The order makes amendments that will apply the existing restrictions on share ownership of a producer only in respect of those broadcasters who provide a television service intended for reception in, or in any area in, the United Kingdom, whether or not that service is also intended for reception elsewhere, rather than on broadcasters generally. If a producer is more than 25 per cent. owned by a broadcaster that does not aim any of its services at the UK, that producer will therefore qualify as an independent producer.

Mr. Martin O'Neill (Ochil): I take it that that means that companies such as Endemol, which are engaged in activities such as the production of ''Big Brother'', will be regarded as independents even though they do a great deal of work within the United Kingdom broadcasting set up, as they are owned by broadcasters outwith the UK. In many respects, they may contribute more independent broadcasting content to UK input than some regional broadcasters, such as Channel or Ulster. Is that a sensitive way of dealing with the British regional situation?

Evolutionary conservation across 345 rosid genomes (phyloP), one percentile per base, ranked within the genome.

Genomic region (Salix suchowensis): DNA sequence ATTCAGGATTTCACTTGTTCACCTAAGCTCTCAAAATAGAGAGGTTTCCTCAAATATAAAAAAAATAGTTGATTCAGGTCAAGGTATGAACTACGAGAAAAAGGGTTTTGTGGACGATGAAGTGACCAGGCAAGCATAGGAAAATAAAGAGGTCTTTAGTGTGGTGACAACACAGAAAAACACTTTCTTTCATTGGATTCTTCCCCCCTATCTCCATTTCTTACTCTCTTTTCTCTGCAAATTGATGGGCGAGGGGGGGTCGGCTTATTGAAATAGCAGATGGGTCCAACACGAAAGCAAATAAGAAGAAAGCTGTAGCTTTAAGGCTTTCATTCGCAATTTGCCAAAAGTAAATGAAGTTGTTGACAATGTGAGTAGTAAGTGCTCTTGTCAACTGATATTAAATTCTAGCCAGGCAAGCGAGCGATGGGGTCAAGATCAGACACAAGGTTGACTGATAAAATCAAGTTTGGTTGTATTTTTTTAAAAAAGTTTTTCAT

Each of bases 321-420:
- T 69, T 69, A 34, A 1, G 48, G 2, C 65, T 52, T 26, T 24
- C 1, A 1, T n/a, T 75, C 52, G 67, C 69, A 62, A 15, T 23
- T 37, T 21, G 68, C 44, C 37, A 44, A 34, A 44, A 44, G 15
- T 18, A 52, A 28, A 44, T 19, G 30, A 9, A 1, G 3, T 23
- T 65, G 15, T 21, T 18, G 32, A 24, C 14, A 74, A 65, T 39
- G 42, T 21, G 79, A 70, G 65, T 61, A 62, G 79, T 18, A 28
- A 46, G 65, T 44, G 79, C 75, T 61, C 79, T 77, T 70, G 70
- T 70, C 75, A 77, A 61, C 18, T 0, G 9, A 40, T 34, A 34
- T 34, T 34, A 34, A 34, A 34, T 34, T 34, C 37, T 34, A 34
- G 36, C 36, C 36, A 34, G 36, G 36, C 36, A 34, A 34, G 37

Dr. Howells: I have never been known as sensitive. My hon. Friend carefully chose to mention two regional broadcastersóChannel and Ulsteróbut not Yorkshire, HTV or any others. I assume that he used those two examples because they are not on the mainland of the United Kingdom. I see what he is getting at butó

Mr. O'Neill: Will the Minister give way?

Dr. Howells: No, I am still trying to answer my hon. Friend's first question. He well knows that if he had mentioned the latter companies my answer would be much more brutal than it would be to a question about Channel and Ulster.

My attitude to allowing regional broadcasters to be defined as independent producers of programmes was best summed up by Lord Ali in another place, who said that to let UK broadcasters be defined as independents conjured up a picture of the fox entering the chicken coop and saying, ''Don't worry,

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I'll work with you, my dears.'' That is precisely the way I see it.